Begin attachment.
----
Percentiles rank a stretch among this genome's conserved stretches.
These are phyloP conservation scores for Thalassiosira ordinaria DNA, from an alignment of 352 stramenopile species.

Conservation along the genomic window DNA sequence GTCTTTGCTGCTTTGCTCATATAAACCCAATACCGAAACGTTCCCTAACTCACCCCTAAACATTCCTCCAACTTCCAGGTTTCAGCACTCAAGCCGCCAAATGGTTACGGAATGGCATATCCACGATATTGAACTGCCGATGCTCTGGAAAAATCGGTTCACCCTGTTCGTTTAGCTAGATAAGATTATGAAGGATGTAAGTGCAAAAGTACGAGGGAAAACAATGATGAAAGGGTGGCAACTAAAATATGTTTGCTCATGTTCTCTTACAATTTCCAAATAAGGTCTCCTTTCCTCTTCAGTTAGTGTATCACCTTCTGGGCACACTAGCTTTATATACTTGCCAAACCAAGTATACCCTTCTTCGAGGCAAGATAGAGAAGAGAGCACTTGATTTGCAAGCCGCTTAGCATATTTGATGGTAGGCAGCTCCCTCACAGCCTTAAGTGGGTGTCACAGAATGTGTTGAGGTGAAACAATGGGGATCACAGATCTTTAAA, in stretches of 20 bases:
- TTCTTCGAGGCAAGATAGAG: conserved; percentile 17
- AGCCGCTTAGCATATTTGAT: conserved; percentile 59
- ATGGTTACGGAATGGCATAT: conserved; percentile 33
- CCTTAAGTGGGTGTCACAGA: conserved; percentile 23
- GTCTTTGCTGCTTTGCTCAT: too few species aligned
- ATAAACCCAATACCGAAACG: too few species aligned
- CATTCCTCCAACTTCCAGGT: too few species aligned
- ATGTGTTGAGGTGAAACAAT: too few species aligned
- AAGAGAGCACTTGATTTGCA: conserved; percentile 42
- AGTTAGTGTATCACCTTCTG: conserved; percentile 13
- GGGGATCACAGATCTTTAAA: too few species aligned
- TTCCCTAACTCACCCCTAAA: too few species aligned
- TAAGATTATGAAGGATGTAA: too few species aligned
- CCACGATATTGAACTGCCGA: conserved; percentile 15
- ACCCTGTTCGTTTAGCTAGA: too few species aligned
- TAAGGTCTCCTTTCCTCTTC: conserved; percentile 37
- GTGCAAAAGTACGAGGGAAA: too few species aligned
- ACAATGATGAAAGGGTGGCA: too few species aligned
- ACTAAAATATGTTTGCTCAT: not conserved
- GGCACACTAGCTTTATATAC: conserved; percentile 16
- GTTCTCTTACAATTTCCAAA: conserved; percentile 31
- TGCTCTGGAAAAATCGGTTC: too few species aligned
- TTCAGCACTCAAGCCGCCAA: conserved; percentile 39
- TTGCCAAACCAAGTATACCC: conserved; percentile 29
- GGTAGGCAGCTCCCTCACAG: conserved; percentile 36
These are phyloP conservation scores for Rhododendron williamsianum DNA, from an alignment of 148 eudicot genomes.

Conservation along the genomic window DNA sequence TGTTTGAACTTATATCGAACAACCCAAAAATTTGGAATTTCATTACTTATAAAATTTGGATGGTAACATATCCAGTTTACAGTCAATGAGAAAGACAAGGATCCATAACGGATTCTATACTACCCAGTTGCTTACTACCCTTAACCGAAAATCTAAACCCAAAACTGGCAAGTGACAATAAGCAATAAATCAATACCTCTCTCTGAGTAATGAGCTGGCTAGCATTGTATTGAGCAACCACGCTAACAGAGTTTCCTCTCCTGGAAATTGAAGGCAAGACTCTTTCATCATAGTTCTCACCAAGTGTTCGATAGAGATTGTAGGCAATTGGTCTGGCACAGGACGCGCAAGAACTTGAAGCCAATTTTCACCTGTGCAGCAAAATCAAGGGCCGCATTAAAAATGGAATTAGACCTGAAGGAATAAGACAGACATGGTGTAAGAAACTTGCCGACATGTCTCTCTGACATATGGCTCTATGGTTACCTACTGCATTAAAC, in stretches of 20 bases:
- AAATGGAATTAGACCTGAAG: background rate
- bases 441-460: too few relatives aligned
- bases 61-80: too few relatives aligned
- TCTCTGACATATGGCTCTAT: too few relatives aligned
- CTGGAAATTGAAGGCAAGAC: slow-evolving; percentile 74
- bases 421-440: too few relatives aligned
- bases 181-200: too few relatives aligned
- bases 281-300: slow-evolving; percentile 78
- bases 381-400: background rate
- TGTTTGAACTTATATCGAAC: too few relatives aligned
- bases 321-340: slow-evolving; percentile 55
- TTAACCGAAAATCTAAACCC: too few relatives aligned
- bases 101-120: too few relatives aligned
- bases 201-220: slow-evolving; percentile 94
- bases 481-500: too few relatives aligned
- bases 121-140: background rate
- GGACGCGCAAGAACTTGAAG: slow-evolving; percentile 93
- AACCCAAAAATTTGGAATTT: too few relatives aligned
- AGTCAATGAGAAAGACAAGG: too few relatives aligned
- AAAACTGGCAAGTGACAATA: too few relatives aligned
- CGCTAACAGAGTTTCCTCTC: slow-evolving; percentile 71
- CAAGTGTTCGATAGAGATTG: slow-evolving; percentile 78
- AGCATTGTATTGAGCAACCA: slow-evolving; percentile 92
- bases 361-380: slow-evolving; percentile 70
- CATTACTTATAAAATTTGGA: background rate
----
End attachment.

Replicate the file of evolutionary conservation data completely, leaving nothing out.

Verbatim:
Percentiles rank a stretch among this genome's conserved stretches.
These are phyloP conservation scores for Thalassiosira ordinaria DNA, from an alignment of 352 stramenopile species.

Conservation along the genomic window DNA sequence GTCTTTGCTGCTTTGCTCATATAAACCCAATACCGAAACGTTCCCTAACTCACCCCTAAACATTCCTCCAACTTCCAGGTTTCAGCACTCAAGCCGCCAAATGGTTACGGAATGGCATATCCACGATATTGAACTGCCGATGCTCTGGAAAAATCGGTTCACCCTGTTCGTTTAGCTAGATAAGATTATGAAGGATGTAAGTGCAAAAGTACGAGGGAAAACAATGATGAAAGGGTGGCAACTAAAATATGTTTGCTCATGTTCTCTTACAATTTCCAAATAAGGTCTCCTTTCCTCTTCAGTTAGTGTATCACCTTCTGGGCACACTAGCTTTATATACTTGCCAAACCAAGTATACCCTTCTTCGAGGCAAGATAGAGAAGAGAGCACTTGATTTGCAAGCCGCTTAGCATATTTGATGGTAGGCAGCTCCCTCACAGCCTTAAGTGGGTGTCACAGAATGTGTTGAGGTGAAACAATGGGGATCACAGATCTTTAAA, in stretches of 20 bases:
- TTCTTCGAGGCAAGATAGAG: conserved; percentile 17
- AGCCGCTTAGCATATTTGAT: conserved; percentile 59
- ATGGTTACGGAATGGCATAT: conserved; percentile 33
- CCTTAAGTGGGTGTCACAGA: conserved; percentile 23
- GTCTTTGCTGCTTTGCTCAT: too few species aligned
- ATAAACCCAATACCGAAACG: too few species aligned
- CATTCCTCCAACTTCCAGGT: too few species aligned
- ATGTGTTGAGGTGAAACAAT: too few species aligned
- AAGAGAGCACTTGATTTGCA: conserved; percentile 42
- AGTTAGTGTATCACCTTCTG: conserved; percentile 13
- GGGGATCACAGATCTTTAAA: too few species aligned
- TTCCCTAACTCACCCCTAAA: too few species aligned
- TAAGATTATGAAGGATGTAA: too few species aligned
- CCACGATATTGAACTGCCGA: conserved; percentile 15
- ACCCTGTTCGTTTAGCTAGA: too few species aligned
- TAAGGTCTCCTTTCCTCTTC: conserved; percentile 37
- GTGCAAAAGTACGAGGGAAA: too few species aligned
- ACAATGATGAAAGGGTGGCA: too few species aligned
- ACTAAAATATGTTTGCTCAT: not conserved
- GGCACACTAGCTTTATATAC: conserved; percentile 16
- GTTCTCTTACAATTTCCAAA: conserved; percentile 31
- TGCTCTGGAAAAATCGGTTC: too few species aligned
- TTCAGCACTCAAGCCGCCAA: conserved; percentile 39
- TTGCCAAACCAAGTATACCC: conserved; percentile 29
- GGTAGGCAGCTCCCTCACAG: conserved; percentile 36
These are phyloP conservation scores for Rhododendron williamsianum DNA, from an alignment of 148 eudicot genomes.

Conservation along the genomic window DNA sequence TGTTTGAACTTATATCGAACAACCCAAAAATTTGGAATTTCATTACTTATAAAATTTGGATGGTAACATATCCAGTTTACAGTCAATGAGAAAGACAAGGATCCATAACGGATTCTATACTACCCAGTTGCTTACTACCCTTAACCGAAAATCTAAACCCAAAACTGGCAAGTGACAATAAGCAATAAATCAATACCTCTCTCTGAGTAATGAGCTGGCTAGCATTGTATTGAGCAACCACGCTAACAGAGTTTCCTCTCCTGGAAATTGAAGGCAAGACTCTTTCATCATAGTTCTCACCAAGTGTTCGATAGAGATTGTAGGCAATTGGTCTGGCACAGGACGCGCAAGAACTTGAAGCCAATTTTCACCTGTGCAGCAAAATCAAGGGCCGCATTAAAAATGGAATTAGACCTGAAGGAATAAGACAGACATGGTGTAAGAAACTTGCCGACATGTCTCTCTGACATATGGCTCTATGGTTACCTACTGCATTAAAC, in stretches of 20 bases:
- AAATGGAATTAGACCTGAAG: background rate
- bases 441-460: too few relatives aligned
- bases 61-80: too few relatives aligned
- TCTCTGACATATGGCTCTAT: too few relatives aligned
- CTGGAAATTGAAGGCAAGAC: slow-evolving; percentile 74
- bases 421-440: too few relatives aligned
- bases 181-200: too few relatives aligned
- bases 281-300: slow-evolving; percentile 78
- bases 381-400: background rate
- TGTTTGAACTTATATCGAAC: too few relatives aligned
- bases 321-340: slow-evolving; percentile 55
- TTAACCGAAAATCTAAACCC: too few relatives aligned
- bases 101-120: too few relatives aligned
- bases 201-220: slow-evolving; percentile 94
- bases 481-500: too few relatives aligned
- bases 121-140: background rate
- GGACGCGCAAGAACTTGAAG: slow-evolving; percentile 93
- AACCCAAAAATTTGGAATTT: too few relatives aligned
- AGTCAATGAGAAAGACAAGG: too few relatives aligned
- AAAACTGGCAAGTGACAATA: too few relatives aligned
- CGCTAACAGAGTTTCCTCTC: slow-evolving; percentile 71
- CAAGTGTTCGATAGAGATTG: slow-evolving; percentile 78
- AGCATTGTATTGAGCAACCA: slow-evolving; percentile 92
- bases 361-380: slow-evolving; percentile 70
- CATTACTTATAAAATTTGGA: background rate